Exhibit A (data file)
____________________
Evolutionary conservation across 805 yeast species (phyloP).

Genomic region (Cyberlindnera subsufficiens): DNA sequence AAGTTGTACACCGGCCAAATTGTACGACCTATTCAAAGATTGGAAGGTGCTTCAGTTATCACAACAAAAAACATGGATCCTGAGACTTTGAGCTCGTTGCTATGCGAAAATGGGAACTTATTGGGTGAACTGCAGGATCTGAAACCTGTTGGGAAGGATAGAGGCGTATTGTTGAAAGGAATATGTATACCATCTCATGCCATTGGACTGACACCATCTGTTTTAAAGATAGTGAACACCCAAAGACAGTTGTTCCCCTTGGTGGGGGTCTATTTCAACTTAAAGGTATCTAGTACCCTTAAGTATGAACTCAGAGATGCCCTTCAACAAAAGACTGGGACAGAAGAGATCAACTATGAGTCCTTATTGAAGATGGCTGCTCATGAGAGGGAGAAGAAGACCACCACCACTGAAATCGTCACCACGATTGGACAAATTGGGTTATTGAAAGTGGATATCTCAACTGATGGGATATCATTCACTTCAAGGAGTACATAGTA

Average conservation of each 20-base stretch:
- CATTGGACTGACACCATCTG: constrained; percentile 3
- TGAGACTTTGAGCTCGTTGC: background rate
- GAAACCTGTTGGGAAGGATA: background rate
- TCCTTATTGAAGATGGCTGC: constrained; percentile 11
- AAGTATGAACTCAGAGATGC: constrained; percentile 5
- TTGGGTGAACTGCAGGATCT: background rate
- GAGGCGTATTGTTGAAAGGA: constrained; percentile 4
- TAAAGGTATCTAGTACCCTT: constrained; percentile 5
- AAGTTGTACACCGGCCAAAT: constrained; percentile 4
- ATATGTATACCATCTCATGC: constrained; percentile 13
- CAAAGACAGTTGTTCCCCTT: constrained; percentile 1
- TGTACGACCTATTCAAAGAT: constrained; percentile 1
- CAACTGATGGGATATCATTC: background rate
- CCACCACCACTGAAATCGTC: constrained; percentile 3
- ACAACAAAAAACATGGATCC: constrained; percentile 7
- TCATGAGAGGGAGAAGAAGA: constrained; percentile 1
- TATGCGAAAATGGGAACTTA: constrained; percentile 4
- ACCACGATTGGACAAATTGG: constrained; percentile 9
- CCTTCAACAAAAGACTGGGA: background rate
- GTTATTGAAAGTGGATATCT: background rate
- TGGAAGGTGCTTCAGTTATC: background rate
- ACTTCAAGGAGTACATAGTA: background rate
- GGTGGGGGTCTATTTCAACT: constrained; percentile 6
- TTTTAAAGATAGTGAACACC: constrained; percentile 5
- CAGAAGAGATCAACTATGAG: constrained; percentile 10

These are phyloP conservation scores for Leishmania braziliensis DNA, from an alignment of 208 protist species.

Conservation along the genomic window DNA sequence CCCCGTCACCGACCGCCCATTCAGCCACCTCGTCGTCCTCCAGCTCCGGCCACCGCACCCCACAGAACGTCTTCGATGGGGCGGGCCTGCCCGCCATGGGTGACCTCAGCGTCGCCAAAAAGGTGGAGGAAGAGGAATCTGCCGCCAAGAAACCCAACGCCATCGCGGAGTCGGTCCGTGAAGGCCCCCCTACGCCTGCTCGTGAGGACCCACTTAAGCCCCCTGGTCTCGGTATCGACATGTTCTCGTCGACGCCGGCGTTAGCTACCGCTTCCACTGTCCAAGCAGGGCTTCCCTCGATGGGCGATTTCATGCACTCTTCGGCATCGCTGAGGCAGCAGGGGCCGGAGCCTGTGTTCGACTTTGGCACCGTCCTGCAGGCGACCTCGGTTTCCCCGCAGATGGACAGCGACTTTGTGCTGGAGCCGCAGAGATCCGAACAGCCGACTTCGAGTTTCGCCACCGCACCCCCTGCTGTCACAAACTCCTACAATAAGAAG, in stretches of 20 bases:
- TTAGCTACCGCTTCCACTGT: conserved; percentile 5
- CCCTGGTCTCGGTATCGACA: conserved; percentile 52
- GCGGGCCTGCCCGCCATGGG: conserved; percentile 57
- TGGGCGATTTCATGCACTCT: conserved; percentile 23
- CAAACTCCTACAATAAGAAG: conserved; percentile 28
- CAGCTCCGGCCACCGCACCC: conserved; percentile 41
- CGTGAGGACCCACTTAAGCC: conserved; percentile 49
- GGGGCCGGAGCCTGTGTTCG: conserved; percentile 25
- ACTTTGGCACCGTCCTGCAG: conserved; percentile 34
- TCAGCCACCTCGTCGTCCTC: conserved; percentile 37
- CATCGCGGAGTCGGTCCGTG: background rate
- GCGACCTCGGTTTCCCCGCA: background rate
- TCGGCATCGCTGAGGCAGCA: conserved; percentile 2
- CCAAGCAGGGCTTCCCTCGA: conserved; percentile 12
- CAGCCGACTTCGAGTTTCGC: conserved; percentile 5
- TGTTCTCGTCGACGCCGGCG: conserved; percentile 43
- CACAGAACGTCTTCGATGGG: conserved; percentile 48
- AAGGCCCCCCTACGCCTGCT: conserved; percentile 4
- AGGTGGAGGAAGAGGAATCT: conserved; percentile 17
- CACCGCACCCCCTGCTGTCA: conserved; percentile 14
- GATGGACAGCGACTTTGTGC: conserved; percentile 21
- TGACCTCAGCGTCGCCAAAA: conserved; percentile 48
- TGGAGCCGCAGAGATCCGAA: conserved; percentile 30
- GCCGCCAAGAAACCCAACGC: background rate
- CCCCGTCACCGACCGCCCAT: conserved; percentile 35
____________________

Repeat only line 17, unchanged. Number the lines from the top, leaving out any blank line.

- CCACCACCACTGAAATCGTC: constrained; percentile 3